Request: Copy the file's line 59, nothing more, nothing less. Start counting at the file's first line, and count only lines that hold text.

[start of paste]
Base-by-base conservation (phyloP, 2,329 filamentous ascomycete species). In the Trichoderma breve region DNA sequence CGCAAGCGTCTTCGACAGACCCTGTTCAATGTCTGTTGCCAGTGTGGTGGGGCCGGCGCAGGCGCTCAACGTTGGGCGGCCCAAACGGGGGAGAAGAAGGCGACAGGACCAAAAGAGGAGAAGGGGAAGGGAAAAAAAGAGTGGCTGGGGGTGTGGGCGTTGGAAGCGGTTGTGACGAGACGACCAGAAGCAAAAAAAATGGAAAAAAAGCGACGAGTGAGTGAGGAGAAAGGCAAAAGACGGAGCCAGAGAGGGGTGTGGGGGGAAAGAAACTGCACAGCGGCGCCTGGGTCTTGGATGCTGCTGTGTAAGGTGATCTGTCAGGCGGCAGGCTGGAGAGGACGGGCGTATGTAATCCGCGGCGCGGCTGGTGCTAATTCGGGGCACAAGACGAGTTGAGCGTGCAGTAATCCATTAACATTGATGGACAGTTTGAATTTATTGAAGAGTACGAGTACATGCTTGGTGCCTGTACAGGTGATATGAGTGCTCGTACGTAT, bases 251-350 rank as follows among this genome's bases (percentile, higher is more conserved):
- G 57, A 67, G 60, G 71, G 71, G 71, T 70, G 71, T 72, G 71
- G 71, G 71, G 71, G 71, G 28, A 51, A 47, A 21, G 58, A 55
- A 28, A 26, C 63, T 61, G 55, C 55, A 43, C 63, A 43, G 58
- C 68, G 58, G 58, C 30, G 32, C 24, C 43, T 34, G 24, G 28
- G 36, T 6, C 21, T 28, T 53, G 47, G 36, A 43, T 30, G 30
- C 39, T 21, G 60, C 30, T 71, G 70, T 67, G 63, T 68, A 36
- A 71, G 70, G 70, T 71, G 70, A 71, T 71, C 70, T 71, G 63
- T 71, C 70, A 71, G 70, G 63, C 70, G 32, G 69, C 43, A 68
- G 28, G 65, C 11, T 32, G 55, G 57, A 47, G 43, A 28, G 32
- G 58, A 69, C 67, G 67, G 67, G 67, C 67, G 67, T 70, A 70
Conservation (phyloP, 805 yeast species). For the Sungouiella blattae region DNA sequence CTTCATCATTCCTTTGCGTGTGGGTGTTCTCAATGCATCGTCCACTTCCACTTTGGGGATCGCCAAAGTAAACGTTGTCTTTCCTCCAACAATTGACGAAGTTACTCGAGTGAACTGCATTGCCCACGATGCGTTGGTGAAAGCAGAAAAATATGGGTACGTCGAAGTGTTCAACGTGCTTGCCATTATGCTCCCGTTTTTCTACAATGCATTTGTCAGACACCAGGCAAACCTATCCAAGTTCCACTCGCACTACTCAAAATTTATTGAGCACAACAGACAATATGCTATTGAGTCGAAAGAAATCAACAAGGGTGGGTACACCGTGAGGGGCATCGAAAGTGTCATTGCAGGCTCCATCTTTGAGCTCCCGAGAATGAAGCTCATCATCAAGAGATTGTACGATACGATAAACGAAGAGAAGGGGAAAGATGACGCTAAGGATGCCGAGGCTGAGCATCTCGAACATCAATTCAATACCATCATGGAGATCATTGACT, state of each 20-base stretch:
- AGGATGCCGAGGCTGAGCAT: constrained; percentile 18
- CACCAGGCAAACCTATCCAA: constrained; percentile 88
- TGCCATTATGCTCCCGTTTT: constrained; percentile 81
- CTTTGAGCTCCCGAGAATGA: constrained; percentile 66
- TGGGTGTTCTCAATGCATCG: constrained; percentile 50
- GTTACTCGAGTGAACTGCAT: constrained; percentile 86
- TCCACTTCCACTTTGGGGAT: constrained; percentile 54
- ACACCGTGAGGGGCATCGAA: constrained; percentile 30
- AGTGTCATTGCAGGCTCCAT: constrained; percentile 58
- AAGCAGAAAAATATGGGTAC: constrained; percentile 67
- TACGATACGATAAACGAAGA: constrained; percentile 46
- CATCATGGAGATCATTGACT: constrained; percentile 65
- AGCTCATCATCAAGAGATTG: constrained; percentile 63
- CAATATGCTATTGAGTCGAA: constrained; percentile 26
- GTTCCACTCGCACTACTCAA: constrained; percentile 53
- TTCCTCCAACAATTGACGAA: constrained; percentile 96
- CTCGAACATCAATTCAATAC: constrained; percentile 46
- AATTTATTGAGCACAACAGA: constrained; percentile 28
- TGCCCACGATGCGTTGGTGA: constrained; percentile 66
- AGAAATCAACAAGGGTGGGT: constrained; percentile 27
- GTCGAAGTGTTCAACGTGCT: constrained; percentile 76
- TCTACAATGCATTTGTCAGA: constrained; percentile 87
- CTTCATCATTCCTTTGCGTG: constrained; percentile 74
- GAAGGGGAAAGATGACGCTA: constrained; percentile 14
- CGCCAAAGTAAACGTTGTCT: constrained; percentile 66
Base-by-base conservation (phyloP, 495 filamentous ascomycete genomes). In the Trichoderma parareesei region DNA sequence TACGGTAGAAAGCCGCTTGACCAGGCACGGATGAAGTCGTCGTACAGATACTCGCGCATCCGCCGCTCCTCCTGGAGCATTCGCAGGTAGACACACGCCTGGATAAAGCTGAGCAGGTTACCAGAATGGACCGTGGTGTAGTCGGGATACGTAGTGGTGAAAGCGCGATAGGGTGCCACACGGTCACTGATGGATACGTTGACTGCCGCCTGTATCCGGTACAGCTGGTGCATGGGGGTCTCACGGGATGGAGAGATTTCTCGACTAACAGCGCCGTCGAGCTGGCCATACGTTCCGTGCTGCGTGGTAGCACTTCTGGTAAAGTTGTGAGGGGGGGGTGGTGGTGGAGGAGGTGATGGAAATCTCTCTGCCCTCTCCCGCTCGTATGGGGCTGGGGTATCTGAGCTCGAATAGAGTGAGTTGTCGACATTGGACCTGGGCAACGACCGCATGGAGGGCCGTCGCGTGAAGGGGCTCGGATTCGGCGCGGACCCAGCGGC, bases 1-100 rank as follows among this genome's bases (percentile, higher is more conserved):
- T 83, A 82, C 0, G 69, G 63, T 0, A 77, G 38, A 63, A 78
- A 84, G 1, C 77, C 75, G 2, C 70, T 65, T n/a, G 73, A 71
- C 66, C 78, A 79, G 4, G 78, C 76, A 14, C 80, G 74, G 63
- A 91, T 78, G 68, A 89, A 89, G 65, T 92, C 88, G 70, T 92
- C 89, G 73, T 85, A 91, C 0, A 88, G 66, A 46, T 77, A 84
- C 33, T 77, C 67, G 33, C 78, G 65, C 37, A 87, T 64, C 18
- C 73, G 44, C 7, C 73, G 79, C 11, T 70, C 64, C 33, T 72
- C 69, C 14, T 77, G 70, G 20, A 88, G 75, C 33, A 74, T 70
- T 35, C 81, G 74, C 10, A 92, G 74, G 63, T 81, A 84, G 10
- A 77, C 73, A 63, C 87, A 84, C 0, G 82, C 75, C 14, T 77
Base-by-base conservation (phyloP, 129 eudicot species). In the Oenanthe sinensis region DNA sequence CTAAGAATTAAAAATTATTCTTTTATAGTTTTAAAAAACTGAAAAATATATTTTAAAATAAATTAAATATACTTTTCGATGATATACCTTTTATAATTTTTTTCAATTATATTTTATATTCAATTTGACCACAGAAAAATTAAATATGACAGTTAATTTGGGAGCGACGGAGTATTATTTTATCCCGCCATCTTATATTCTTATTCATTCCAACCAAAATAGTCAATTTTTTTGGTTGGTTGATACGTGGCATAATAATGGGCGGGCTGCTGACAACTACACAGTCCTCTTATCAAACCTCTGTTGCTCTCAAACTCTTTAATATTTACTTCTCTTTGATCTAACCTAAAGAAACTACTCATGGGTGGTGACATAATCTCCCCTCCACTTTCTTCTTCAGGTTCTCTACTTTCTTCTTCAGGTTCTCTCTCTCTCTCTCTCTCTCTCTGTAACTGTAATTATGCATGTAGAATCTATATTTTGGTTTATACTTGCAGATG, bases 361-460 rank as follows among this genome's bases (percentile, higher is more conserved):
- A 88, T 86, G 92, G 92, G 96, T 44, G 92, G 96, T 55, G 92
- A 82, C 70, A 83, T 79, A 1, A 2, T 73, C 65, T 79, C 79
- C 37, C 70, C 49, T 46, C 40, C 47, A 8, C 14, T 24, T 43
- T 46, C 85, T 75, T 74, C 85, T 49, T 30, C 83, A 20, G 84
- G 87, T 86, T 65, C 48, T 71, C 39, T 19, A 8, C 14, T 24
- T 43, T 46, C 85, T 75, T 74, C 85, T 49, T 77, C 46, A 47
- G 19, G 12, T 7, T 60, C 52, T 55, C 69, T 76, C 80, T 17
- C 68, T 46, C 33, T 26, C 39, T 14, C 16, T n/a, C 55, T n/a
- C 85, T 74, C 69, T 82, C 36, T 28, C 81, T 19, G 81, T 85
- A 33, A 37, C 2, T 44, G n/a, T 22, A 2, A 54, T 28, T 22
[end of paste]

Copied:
- A 33, A 37, C 2, T 44, G n/a, T 22, A 2, A 54, T 28, T 22